In a rare example of an Admiral standing up for his services, Stanhope said:
‘How long can we go on as we are in Libya? If we do it longer than six months we will have to reprioritise forces. That is being addressed now. Certainly in terms of Nato’s current time limit that has been extended to 90 days, we are comfortable with that. Beyond that, we might have to request the government to make some challenging decisions about priorities.’
The position the First Sea Lord and the chief of staffs is very difficult indeed because if you want to retain the confidence of ministers you should not speak directly to the press about your concerns. But the fact remains that the navy is in a very bad way. The loss of Ark Royal and the Harriers was the worst decision by a government for many, many years. I think what Mark Stanhope has done is to state the obvious. You can’t carry on doing more with less.’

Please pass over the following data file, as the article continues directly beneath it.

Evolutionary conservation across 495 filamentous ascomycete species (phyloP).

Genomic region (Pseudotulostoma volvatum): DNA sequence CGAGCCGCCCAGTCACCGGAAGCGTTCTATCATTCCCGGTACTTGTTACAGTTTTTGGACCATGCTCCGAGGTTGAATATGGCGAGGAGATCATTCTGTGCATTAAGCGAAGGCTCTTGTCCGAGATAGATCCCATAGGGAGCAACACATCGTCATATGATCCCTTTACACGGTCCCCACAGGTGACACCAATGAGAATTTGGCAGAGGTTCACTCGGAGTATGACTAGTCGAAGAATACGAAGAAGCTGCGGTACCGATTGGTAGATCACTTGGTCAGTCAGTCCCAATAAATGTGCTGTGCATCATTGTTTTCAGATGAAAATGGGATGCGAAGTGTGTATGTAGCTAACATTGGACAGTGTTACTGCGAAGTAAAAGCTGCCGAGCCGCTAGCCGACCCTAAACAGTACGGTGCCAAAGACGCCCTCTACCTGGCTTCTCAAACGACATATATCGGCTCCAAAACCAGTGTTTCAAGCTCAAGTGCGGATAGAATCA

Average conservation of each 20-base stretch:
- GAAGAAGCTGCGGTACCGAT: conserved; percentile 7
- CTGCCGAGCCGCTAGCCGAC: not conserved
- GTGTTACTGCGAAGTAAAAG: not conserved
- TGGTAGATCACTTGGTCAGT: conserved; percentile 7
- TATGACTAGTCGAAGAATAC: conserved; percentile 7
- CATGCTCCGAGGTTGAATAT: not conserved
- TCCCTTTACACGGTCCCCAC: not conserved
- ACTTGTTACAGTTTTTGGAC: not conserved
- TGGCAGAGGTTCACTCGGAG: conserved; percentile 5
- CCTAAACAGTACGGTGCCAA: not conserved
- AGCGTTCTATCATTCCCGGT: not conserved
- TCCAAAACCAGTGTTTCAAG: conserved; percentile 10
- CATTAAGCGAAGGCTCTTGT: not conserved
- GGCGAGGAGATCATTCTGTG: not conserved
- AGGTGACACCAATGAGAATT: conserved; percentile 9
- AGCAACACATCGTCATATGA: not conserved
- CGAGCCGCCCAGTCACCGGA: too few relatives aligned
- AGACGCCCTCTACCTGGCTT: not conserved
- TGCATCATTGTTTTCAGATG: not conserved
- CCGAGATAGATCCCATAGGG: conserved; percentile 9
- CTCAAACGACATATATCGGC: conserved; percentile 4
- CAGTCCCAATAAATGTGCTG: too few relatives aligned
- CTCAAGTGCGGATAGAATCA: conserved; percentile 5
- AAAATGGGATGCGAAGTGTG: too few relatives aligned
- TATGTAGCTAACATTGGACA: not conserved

Naval Historian and analst Professor Andrew Lambert, of Kings College London, had this to say:
I think what the First Sea Lord has said in a very quiet and polite way is what everyone else has been saying in a very loud and aggressive way for a considerable period of time. The government has committed themselves to doing something when we have not got the equipment to do the job. The problem is the government has not got the political courage to admit they have made a mistake and as a result we are spending vast amounts of money doing things inefficiently and ineffectively. We’re getting laughed at by the French for not having a carrier off Libya. It’s hard enough when they beat us at rugby or football but when they beat us at carrier aviation it is unacceptable.’
‘It’s not the business of government to make perfect decisions all the time. It’s their business to run the country and respond to events. They have held their hands up when they got things wrong with the NHS reforms and sentencing but they seem unable to do the same with defence. It’s gone beyond a joke really. I know governments will stick to their own rhetoric but this is costing us too much and may even end up costing lives and that’s why the First Sea Lord was right to speak out because the situation is unacceptable.’
The Defence Secretary, Liam Fox, is either clearly living in la la land, or is secret ex-RAF officer: